Odd-shaped rocks in the Pilbara region of Western Australia offer compelling evidence they were built by microbes 3.43 billion years ago, scientists say. The structures, known as stromatolites, could only have taken the forms they have if bacteria had been present, a Sydney-led team tells Nature journal. The rocks’ origin is disputed, with some claiming purely chemical processes could have made them. But the Nature study suggests the biological explanation is the simplest. “For all these shapes to be formed a-biologically would have required highly unusual and unexpected chemical processes to occur simultaneously in this [one location],” said Abigail Allwood from the Australian Centre for Astrobiology. “It just becomes ridiculous to support that hypothesis; especially when the biological explanation is so readily acceptable.”
Ms Allwood and colleagues have made an extensive survey of a 10km (six miles) stretch of land not far from the town of Marble Bar. The area is now well inland but shows clear evidence of having been covered by a shallow sea in the ancient past. The researchers have detailed an array of unusual sedimentary structures – seven clear types in all. Some look like upside-down ice cream cones; others resemble egg cartons. These laminated structures have been described as stromatolites – the rock piles that in more recent settings are known to have been built by mats of microbes capturing grains and sticking them together. But the Pilbara structures, found 30 years ago in a rock formation called the Strelley Pool Chert, are controversial. Claims for individual microfossils of the original organisms within Pilbara’s stromatolites have been challenged; and some scientists prefer an entirely non-biogenic explanation for the structures’ creation. These dissenters believe the piles resulted from the chemical precipitations that occurred around undersea volcanic vents.
Allwood’s response has been to describe the complexity of shapes and explain how these forms can be linked to different environmental niches in a shallow-sea reef setting. “We have found an ecosystem-scale remnant of the early biosphere. It’s not just a couple of individual or isolated fossils or dubious structures; it is in an entire, pretty well intact, section of hundreds of thousands of stromatolites in a reef ecosystem,” Ms Allwood told the BBC News website.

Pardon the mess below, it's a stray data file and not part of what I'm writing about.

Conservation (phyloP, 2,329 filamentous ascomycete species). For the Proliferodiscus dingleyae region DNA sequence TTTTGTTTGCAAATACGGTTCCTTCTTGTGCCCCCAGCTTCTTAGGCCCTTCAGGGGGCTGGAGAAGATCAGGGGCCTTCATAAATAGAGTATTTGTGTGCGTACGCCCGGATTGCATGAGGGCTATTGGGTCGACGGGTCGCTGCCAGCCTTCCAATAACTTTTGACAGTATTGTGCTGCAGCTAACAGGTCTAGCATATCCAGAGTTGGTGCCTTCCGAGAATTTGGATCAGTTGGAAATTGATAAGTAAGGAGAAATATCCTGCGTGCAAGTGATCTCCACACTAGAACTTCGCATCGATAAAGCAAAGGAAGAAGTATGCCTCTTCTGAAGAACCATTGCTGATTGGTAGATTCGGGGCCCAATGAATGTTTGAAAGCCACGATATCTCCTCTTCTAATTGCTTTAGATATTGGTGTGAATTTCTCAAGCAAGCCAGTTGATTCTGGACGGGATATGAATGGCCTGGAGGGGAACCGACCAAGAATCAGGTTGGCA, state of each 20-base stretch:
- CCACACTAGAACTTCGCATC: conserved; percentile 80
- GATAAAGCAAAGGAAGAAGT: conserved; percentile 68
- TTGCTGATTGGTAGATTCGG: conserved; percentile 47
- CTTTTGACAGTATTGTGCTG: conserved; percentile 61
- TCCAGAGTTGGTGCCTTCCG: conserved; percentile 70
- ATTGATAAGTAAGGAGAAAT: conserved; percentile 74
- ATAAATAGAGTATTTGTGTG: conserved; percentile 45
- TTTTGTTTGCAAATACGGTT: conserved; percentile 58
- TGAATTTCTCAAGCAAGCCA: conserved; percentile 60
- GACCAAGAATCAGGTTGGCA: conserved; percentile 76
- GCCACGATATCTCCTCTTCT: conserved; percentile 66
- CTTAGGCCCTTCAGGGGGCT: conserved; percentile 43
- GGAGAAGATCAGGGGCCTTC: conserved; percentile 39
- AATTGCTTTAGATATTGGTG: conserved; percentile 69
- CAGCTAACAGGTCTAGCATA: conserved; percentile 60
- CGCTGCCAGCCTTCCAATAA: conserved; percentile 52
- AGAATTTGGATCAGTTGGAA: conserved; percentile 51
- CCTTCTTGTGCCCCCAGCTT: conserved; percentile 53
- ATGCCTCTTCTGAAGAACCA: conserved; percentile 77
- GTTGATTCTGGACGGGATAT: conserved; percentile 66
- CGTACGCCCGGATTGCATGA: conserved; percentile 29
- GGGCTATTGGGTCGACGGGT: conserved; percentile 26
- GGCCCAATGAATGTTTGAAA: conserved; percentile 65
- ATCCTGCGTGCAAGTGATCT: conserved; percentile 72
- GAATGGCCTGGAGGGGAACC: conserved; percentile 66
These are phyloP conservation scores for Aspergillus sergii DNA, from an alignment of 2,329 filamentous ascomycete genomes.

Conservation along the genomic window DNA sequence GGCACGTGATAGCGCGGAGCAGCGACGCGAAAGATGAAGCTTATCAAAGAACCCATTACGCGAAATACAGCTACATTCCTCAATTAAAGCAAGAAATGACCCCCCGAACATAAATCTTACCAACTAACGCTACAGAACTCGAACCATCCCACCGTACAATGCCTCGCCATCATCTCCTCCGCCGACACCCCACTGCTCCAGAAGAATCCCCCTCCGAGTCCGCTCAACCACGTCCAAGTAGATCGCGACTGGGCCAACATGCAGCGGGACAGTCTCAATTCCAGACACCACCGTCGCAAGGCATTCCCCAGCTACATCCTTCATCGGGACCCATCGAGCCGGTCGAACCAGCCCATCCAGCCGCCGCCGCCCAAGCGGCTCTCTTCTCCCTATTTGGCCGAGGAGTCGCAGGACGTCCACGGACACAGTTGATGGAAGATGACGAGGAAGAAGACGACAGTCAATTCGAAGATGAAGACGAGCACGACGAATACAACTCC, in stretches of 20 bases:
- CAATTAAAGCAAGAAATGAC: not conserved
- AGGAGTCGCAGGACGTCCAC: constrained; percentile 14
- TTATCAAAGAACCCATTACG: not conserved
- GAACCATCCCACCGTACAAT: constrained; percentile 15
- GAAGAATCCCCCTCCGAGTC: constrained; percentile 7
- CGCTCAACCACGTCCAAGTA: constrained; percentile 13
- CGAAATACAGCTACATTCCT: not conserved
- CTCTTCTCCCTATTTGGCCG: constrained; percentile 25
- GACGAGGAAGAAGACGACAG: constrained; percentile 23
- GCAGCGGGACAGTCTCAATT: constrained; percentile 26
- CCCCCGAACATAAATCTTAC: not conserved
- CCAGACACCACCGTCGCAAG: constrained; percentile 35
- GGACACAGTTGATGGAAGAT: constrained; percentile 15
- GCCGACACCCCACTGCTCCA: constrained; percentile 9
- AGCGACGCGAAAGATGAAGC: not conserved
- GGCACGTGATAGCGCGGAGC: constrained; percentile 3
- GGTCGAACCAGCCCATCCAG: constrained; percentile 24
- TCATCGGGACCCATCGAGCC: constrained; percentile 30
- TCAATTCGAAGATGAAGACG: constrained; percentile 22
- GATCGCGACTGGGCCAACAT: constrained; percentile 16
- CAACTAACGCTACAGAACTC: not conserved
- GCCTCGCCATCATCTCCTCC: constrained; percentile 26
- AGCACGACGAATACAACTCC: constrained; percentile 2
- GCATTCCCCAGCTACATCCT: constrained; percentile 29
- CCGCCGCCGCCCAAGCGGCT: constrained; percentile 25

“With that we now gain insight into the conditions that nurtured early life – the biological responses to different environmental processes.” The variety points to an entire ecosystem, say the scientists. The Pilbara stromatolites are not the oldest claim for life on Earth.
Some researchers argue that rocks at Isua in Greenland show the imprint of life at least 3.75 billion years ago. At that time, these rocks were also on the sea bed. Thin layers of black sediment, separated by distinct layers of volcanic ash, look like they could be composed of the debris of ocean-dwelling microbes. There are no fossil forms, but the nature of the carbon is consistent with the idea it was processed by living organisms. There are no known older remnants of the Earth’s surface than the Greenland rocks – which probably makes Isua the closest science can ever get to the first life. Researchers are keen to trace the story of the first microbes on Earth because it should provide clues in the hunt for possible life elsewhere in the Solar System.
Mars rovers should look out for stromatolite-like structures. The type of study conducted on the Pilbara stromatolites might, for example, help scientists interpret similar structures on Mars, should rovers sent to the planet ever come across them. Commenting on this dimension, Dr Ian Crawford, a planetary scientist at Birkbeck College, London, UK, said: “Searching for ancient stromatolite-like structures such as those reported by Allwood et al should certainly be high on the list of future exploration strategies. “However, given the amount of fieldwork performed by Allwood and colleagues, it must be doubtful whether purely robotic exploration of Mars would be able compellingly to identify such features in the field, and in the longer term effective Martian palaeontology may necessitate human exploration of the planet.”
June 20, 2006
Original web page at BBC News